How to Take Outstanding Theme Park Photographs: Secrets from Kris Van de Sande
Kris Van de Sande is a European photographer, well known for his vibrant depictions of themed environments. Many park fans admire how his pictures document physical decoration, but also how they illustrate the raw magic, adventure and immersion that is found among the details of places like Disneyland and Efteling. It is no surprise that theme parks have hired Kris for their own projects:
“Last week I was at a theme park shop, and I saw my pictures on the cover of a park map, on a magnet, a post card, and the cover of their new photo book. That was just insane. I walked through another park a few days later and I saw my pictures used on their posters.”
So what exactly does it take to capture a show-stopping theme park photo? In this article, Kris will reveal some of his top tips, from how to take snaps on a roller coaster, to the best way of taking pictures on a fast-moving dark ride!
The Importance of Colour
Kris describes himself as “a big fan of working with colours” and uses them to enhance the all-important storytelling that brings every great themed experience to life.
“Colours tell a story, and I try to tell a story with each picture, so they are complimentary. When I light scenes for commercial work, I use colour gels on my flashes for example. Also, theme parks are mostly known for vibrant colours. I mean, just look at Disneyland Paris' Le Château de la Belle au Bois Dormant (Sleeping Beauty Castle). It's a lovely shade of pink to offset the grey skies we know so well in France. So it's a very forgiving subject.”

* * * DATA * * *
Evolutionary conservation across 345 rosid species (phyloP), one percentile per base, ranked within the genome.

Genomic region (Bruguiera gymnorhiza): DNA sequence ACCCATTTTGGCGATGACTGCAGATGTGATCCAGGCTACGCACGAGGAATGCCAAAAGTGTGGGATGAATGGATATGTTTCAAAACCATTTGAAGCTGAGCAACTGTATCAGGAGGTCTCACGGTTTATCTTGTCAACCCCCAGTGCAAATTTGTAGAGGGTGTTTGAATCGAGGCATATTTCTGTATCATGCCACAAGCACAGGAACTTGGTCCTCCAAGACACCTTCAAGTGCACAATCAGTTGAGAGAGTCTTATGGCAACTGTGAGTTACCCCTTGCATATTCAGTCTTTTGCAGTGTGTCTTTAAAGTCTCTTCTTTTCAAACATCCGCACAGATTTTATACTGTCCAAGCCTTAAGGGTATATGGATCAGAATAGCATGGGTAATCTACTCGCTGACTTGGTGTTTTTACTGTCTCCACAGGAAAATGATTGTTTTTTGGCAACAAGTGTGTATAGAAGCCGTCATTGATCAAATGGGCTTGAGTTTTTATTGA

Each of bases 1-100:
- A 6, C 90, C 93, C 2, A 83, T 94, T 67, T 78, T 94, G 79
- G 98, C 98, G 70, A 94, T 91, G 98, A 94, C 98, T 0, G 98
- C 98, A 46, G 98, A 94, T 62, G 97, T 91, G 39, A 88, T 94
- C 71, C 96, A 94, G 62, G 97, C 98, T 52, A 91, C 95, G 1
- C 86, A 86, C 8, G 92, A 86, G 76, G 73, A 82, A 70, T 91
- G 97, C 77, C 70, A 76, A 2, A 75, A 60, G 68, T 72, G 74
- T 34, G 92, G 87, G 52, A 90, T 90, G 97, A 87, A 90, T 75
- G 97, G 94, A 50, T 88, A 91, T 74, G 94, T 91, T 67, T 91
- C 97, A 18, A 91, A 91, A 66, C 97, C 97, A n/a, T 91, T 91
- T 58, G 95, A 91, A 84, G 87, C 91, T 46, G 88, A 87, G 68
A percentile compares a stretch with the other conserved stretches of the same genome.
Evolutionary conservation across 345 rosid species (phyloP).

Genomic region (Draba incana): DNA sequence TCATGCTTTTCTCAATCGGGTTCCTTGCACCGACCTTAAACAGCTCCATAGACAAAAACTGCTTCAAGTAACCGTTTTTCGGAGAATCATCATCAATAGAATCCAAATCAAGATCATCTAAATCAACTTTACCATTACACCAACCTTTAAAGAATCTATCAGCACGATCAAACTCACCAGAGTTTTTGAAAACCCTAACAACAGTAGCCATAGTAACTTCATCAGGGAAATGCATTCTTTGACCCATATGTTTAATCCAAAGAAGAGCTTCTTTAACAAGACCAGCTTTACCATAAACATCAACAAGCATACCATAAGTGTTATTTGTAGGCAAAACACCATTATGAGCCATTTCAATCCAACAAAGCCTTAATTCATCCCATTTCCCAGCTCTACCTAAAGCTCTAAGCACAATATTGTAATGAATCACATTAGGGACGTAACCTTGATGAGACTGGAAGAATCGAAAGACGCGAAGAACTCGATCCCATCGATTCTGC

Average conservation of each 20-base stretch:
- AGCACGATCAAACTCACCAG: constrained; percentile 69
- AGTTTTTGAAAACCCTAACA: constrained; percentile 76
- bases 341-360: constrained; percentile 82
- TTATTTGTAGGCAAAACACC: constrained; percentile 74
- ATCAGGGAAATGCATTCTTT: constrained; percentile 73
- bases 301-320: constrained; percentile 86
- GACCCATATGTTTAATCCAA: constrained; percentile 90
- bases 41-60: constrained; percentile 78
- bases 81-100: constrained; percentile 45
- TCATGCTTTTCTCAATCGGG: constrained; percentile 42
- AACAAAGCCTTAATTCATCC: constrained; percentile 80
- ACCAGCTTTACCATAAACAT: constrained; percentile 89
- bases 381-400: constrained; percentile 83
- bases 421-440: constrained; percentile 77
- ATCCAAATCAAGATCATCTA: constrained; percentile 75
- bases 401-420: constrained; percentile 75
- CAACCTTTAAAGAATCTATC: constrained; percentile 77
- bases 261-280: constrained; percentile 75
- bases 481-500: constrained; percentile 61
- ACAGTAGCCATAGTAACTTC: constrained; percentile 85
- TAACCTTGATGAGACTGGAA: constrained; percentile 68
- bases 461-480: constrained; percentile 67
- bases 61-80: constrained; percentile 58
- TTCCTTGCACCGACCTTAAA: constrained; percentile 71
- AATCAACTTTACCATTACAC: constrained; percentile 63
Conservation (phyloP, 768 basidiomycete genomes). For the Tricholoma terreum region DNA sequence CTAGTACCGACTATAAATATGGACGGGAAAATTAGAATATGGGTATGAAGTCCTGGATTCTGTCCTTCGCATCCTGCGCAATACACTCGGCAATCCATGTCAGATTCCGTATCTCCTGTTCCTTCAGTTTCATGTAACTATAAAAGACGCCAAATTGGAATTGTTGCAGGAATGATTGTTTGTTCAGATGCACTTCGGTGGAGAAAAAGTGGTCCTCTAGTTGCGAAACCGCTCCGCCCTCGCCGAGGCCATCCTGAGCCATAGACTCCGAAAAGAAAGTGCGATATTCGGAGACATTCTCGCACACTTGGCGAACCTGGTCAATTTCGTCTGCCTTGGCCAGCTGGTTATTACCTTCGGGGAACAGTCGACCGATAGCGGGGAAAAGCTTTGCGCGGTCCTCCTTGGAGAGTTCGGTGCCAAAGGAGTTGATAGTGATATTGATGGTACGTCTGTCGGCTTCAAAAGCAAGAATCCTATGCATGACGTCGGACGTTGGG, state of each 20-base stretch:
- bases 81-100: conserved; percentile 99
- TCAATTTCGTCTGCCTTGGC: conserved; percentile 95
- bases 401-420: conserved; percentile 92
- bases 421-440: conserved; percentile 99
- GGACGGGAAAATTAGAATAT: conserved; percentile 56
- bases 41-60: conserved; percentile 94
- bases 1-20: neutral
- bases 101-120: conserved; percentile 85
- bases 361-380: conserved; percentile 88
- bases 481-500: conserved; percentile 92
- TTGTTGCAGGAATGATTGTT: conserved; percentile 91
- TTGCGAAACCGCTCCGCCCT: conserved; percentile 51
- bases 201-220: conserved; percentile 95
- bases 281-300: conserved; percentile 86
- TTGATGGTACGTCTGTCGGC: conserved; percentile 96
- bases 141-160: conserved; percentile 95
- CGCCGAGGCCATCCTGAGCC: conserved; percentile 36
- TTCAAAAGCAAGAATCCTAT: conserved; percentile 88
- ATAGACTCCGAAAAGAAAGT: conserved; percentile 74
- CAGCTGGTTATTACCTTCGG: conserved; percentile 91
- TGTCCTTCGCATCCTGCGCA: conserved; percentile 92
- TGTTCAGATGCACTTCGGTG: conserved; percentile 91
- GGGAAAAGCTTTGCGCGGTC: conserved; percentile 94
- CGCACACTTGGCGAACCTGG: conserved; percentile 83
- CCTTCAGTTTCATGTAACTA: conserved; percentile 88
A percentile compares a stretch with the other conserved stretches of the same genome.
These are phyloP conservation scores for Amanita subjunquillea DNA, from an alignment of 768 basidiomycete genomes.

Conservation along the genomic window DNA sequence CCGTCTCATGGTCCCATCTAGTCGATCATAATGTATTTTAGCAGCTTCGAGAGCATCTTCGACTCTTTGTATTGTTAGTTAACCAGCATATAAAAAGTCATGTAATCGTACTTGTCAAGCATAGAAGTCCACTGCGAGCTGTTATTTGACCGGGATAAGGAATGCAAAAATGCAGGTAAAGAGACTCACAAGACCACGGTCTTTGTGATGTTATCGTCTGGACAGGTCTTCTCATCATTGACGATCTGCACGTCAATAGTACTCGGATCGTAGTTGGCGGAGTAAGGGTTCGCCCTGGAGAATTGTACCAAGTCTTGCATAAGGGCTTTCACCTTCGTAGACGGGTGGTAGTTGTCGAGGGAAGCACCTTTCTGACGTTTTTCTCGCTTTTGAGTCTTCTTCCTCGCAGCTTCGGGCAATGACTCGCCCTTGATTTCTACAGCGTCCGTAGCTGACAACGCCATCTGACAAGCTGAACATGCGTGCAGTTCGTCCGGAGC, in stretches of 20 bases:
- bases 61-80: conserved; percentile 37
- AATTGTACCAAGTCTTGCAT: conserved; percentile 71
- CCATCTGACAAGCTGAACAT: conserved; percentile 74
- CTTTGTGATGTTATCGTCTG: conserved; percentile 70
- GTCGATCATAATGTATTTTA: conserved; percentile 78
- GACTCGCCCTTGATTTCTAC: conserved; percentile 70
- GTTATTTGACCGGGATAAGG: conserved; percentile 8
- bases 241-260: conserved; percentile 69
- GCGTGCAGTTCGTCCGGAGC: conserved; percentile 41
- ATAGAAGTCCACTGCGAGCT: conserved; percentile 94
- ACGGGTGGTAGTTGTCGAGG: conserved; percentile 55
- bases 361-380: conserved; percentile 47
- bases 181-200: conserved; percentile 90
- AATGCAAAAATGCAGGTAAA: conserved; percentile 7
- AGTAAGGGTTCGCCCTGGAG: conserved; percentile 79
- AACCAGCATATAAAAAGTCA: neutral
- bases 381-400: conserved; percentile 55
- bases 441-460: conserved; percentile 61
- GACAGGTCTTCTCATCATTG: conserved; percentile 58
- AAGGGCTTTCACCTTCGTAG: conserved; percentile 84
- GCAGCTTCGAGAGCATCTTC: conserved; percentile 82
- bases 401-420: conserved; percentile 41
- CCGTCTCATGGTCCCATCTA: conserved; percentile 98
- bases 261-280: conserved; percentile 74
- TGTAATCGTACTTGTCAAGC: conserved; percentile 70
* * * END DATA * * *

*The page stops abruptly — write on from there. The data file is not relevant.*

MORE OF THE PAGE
Taking Pictures on High-Speed Thrill Rides
Many of us have taken our chances on the odd slow-moving roller coaster, trying to find an action-packed angle or spot a panorama that no other photographer will have captured before. Of course, this is a difficult and high-risk task, so what are the thrill ride “dos” and “don'ts” from a professional's perspective?
“Safety. Safety. Safety. If the operators say you can’t take pictures: don’t. Get a decent strap and wrap it around your arm, and don’t let go of the camera. Know the ride, and know what to expect and anticipate the movements.
“Apart from that, a higher shutter speed will shoot a great vantage point. If you want to show the movement, get a lower shutter speed. For coasters, you’ll need at least a 1/500s to get a sharp image. “Know that when I shoot on-ride pictures for parks themselves, we have no regular guests on-board, and the camera is rigged with clamps and rope to the trains. It’s not a situation you can get away with as a guest.”
Taking Pictures on Dark Rides
Kris has a series of high-quality videos on YouTube, providing a deeper look into his methods
We've all had times when we've wanted to capture our favourite scenes on the most memorable dark rides, but the pictures have come out blurry and, well, dark! Luckily, Kris is quite the expert when it comes to this, and he encourages riding multiple times for some of the best shots.